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Drought hindering electricity production West Texans face cutbacks, higher costs
By Scott Parks / The Dallas Morning News
The drought, already plaguing agriculture and urban landscapes, is beginning to hamper at least three electric generation plants in the driest parts of West Texas.
State officials warn that continued lack of rainfall eventually could lead to cutbacks in electricity production throughout Texas.
"If these drought conditions continue, other generating stations as well as other regions will begin to feel the effects of reduced generation capacity and higher costs," said the August report of the Drought Preparedness Council, an Austin-based, state government task force.
Steve Williams, a spokesman for AEP/West Texas Utilities, the company that owns the imperiled plants, said none of the company's customers will go without power even under a worst-case scenario in which all three endangered plants temporarily cease operation.
Rates could go up, however, because West Texas Utilities might have to buy electricity on the open market. Often, that purchased electricity is more expensive than the electricity generated in a company's own plants.
"Are we imminently in danger of going dark? No!" Mr. Williams said. "But the potential is there for increased costs if we had to shut down plants."
West Texas Utilities, a division of Ohio-based American Electric Power, serves 184,000 residential, commercial and industrial customers in 56 Texas counties. An estimated 420,000 people live in the service area.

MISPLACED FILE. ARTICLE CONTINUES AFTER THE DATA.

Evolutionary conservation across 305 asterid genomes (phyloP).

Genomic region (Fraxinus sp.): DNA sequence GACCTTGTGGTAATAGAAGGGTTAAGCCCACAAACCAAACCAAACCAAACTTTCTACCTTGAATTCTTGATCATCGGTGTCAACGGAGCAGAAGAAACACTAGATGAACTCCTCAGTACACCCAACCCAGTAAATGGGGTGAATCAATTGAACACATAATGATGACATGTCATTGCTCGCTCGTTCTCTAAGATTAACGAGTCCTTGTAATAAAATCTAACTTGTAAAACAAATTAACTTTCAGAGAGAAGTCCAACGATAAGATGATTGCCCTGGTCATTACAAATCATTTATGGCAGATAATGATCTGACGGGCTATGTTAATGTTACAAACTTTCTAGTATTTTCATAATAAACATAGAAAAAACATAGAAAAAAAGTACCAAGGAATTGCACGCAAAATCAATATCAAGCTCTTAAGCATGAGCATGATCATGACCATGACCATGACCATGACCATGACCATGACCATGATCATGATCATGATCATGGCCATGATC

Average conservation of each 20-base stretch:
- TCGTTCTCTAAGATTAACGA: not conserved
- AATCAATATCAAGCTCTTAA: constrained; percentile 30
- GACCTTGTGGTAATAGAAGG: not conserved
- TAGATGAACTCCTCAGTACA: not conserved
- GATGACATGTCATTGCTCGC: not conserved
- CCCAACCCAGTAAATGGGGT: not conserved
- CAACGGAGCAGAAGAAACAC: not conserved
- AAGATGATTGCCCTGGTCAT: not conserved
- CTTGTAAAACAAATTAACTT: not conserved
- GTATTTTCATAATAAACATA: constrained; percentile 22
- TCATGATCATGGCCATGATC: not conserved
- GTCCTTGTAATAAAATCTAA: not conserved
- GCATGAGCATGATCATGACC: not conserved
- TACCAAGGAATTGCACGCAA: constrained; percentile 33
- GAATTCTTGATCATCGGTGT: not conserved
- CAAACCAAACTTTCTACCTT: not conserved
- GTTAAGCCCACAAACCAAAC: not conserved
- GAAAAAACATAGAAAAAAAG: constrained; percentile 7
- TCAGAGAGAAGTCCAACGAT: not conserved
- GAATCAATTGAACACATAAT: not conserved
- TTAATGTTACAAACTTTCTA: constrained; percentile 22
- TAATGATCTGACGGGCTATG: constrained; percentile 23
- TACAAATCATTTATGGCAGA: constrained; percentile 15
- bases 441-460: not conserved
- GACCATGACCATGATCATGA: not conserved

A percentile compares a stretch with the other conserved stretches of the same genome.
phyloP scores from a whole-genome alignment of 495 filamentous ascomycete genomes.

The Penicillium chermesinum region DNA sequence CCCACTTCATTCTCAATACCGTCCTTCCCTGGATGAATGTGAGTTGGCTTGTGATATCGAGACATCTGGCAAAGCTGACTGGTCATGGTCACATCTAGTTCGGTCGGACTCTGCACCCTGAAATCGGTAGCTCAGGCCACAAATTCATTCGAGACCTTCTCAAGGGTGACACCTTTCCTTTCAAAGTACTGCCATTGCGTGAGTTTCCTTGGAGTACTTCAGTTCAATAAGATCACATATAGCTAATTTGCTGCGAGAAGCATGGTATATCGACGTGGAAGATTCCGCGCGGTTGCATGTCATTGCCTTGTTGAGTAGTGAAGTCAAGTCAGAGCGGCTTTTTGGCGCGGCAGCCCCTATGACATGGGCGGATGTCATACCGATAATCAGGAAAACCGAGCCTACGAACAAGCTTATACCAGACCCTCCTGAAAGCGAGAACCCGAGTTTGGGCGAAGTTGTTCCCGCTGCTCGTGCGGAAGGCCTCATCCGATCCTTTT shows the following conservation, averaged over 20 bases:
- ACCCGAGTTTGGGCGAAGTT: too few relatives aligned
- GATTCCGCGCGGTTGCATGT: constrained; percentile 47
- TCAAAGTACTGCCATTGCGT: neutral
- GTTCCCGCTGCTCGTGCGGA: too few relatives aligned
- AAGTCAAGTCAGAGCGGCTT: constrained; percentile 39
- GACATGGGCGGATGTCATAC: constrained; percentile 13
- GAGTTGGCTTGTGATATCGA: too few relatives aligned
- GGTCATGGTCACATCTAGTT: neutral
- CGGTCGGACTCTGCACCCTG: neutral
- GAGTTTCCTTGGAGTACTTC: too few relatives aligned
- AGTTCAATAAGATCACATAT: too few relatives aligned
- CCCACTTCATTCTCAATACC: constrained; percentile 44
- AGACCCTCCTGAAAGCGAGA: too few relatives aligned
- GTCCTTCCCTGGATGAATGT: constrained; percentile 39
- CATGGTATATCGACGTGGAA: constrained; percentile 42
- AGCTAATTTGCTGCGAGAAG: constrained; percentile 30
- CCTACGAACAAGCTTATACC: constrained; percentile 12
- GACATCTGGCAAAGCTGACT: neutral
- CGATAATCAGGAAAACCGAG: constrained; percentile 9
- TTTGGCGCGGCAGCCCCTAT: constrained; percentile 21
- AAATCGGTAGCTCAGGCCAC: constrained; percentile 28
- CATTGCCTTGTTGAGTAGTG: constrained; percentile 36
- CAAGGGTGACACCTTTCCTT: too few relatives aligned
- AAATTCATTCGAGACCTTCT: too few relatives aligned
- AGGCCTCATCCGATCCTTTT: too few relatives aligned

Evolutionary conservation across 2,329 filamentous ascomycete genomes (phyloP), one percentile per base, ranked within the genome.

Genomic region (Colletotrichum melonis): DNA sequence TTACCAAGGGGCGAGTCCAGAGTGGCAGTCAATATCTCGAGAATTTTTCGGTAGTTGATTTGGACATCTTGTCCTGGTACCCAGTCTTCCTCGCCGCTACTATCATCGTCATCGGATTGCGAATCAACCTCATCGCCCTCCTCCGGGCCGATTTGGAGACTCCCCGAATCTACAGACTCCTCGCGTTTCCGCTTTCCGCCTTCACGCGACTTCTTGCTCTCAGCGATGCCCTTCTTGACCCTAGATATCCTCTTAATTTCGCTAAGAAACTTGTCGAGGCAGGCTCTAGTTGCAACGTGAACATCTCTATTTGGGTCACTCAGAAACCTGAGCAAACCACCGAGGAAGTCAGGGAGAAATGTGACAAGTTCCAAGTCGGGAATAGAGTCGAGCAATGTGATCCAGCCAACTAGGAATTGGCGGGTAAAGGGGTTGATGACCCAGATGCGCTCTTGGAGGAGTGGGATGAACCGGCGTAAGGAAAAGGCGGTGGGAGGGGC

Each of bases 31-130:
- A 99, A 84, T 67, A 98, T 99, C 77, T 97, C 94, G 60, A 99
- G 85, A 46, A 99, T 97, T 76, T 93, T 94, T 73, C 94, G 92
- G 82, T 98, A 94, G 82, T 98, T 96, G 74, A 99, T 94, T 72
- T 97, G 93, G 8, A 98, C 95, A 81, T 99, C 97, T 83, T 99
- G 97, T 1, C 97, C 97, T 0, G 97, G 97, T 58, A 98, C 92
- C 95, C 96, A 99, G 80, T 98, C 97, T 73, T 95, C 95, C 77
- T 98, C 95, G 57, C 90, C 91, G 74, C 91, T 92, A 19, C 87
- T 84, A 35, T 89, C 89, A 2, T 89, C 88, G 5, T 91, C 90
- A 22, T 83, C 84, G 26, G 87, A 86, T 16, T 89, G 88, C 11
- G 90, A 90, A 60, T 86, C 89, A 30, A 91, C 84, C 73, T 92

The three plants experiencing operational problems sit on small lakes. They are Fort Phantom Hill Power Station near Abilene, Oak Creek Power Station in rural Coke County and Paint Creek Power Station near Haskell, Texas.
Declining lake levels have forced West Texas Utilities to take extraordinary steps to keep lake water flowing into their plants. The water is a critical element in a plant's radiator-like cooling system. Without enough water, a plant has to cut back operations.
The Oak Creek Power Station, smallest of the three plants, is in danger of shutting down by November if significant rains don't replenish its lake, according to the Drought Preparedness Council report.
The Lake Fort Phantom Hill station, the largest of the three, will have to reduce operations by next spring if conditions don't improve. The Paint Creek station in Haskell County would have to cut back power production by November, the report said.
Jim Calloway, a senior utility engineer with the Public Utility Commission of Texas, said electric generating plants in all regions of the state depend on lake water for cooling systems. If lake levels in other parts of Texas decline as they have in West Texas, power interruptions to customers eventually could happen, he said.
"It's not gonna happen this year," said Mr. Calloway, who wrote the electric utility portion of the state drought report. "But if we get a couple more years like this without significant rain, things could get serious."
Sam Jones, chief operating officer of the Energy Reliability Council of Texas, said he sees no reason to worry about the supply of electricity available in Texas. New plants go on line regularly, he said.
Mr. Jones and the energy reliability council promote cooperation between electric companies and keep up with market transactions between those companies. Electricity can be generated in Houston and moved through "the grid" to West Texas, or vice versa.
"We already hit our peak in July and made it through just fine," Mr. Jones said.
But state officials and West Texas Utilities executives worry about what could happen if Texas descends into a "second summer" instead of a rainy fall season.
"We need all of our plants," said Mr. Williams, the West Texas Utilities spokesman. "I think if you talk to anyone in West Texas right now, they will tell you that water supply is a serious issue."
-- Martin Thompson (email@example.com), August 26, 2000